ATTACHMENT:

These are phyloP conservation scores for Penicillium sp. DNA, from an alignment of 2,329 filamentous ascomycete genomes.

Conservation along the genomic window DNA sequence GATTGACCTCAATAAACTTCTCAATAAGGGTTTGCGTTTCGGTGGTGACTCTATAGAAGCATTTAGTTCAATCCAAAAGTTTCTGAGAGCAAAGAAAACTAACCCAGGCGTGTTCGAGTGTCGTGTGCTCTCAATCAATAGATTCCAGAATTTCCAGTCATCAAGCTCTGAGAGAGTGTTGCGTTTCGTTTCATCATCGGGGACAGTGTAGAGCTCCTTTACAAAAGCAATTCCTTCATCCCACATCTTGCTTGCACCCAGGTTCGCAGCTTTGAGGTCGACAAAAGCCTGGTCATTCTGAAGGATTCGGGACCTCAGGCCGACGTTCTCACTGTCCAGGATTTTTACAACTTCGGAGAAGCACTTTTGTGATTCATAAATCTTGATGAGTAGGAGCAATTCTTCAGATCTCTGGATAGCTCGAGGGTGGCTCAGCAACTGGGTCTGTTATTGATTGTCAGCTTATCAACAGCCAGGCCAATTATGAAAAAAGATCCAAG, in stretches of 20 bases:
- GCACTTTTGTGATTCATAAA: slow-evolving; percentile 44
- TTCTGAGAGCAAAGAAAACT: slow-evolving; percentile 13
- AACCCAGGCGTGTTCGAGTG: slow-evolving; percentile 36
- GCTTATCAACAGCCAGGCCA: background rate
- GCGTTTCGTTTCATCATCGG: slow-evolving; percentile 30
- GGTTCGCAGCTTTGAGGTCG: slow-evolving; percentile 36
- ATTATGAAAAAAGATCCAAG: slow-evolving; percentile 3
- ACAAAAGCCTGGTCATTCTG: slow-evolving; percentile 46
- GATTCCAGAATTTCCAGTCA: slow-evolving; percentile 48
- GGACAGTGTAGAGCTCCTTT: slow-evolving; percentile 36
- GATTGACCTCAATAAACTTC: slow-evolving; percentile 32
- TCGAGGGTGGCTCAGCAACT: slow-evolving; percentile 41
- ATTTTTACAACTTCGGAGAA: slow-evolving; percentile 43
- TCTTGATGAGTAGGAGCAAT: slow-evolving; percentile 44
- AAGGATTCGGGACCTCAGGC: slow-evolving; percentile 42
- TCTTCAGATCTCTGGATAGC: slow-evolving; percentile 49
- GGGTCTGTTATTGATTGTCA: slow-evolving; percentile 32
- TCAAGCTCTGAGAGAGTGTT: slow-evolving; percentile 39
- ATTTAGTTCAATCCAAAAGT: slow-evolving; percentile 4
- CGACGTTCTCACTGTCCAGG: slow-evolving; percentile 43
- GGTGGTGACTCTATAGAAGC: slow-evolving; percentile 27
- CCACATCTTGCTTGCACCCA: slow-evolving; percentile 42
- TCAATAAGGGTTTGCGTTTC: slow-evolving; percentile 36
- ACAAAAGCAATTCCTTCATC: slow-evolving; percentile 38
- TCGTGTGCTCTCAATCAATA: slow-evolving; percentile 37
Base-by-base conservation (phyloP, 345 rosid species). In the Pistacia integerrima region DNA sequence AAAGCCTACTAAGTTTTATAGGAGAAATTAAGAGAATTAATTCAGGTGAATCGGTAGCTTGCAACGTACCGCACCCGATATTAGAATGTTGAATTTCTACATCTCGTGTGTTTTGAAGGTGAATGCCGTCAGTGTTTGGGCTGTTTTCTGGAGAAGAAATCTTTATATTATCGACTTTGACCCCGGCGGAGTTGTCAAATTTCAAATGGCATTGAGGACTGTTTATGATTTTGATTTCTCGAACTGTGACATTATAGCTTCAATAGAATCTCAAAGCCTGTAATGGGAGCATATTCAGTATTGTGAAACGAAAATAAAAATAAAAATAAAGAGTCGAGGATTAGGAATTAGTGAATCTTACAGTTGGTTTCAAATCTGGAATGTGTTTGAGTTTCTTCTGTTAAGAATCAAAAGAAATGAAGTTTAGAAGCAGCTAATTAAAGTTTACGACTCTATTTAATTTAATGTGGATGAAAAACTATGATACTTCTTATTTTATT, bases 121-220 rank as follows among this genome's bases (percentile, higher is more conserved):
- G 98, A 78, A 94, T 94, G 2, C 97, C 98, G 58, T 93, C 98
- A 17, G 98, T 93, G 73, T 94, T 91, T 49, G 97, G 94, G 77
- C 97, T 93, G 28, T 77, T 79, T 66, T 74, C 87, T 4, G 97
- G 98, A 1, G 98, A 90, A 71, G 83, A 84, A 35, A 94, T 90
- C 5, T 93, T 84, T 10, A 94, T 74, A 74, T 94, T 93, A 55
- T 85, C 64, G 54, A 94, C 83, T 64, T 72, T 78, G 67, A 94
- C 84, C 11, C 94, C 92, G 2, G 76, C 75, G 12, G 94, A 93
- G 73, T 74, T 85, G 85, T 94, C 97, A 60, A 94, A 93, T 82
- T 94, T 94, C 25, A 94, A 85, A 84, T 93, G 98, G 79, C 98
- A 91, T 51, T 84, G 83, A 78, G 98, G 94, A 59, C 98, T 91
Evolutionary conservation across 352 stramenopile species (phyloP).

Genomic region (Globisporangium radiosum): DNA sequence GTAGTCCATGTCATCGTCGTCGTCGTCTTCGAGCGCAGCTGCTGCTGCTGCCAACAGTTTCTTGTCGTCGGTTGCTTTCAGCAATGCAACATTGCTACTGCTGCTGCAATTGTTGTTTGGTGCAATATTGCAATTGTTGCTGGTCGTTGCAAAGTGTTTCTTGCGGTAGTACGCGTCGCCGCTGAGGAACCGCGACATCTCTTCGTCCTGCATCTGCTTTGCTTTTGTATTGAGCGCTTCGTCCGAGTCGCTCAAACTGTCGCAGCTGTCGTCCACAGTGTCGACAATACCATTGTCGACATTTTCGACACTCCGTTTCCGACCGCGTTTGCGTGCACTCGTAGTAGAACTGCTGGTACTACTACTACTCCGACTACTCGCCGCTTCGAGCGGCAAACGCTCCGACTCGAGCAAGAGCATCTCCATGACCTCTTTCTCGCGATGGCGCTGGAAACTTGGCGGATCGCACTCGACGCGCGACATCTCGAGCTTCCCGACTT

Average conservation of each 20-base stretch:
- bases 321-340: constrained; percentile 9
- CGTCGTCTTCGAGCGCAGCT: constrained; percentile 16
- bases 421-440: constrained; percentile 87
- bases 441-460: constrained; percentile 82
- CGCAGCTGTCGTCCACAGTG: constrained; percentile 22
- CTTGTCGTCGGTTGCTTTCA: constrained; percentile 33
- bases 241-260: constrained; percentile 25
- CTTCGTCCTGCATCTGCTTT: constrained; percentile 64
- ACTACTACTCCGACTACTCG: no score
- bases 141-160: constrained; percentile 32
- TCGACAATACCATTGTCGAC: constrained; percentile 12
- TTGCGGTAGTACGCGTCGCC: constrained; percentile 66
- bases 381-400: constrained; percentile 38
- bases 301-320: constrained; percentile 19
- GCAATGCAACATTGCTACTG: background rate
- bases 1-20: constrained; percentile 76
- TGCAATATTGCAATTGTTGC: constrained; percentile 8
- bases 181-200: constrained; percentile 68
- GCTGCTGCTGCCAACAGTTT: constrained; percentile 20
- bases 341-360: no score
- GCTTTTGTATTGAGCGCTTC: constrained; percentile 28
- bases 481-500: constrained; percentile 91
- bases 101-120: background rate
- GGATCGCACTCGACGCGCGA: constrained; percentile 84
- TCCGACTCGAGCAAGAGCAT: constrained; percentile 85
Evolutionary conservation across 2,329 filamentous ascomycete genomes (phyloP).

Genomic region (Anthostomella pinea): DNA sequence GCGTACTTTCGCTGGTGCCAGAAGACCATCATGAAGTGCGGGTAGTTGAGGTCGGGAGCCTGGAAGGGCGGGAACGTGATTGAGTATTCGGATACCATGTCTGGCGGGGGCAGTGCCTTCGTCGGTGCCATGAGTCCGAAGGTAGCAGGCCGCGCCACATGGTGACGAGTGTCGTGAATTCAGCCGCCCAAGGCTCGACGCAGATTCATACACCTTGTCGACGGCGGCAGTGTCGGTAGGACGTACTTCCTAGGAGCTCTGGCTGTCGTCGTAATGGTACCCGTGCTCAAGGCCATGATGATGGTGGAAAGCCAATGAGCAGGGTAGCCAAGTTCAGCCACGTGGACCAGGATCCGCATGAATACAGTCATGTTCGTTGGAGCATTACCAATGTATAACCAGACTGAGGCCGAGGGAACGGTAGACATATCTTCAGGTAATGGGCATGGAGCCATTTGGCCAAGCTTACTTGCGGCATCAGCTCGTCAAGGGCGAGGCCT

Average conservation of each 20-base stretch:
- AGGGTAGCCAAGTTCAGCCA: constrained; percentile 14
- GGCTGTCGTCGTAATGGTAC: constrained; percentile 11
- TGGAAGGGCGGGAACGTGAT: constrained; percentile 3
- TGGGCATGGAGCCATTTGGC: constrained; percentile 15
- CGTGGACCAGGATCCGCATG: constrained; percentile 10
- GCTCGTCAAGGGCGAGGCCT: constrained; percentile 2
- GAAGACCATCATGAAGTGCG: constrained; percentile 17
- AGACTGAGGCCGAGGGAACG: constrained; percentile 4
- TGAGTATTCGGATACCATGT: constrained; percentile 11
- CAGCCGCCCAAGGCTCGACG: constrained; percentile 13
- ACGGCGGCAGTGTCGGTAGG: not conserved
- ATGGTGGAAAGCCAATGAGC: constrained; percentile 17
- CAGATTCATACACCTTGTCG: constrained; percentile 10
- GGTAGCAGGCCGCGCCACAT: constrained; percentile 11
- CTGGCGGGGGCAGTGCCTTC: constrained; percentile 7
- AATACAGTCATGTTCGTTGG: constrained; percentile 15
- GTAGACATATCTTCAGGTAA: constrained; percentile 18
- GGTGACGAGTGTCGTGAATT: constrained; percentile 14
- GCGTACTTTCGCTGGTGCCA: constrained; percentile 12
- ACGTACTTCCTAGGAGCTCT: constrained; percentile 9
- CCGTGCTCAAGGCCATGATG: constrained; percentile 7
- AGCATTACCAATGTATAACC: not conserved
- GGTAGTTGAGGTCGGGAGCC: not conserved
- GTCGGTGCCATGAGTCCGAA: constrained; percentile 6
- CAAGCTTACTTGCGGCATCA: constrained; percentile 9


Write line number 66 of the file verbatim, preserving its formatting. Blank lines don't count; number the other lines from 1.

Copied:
- TCCGACTCGAGCAAGAGCAT: constrained; percentile 85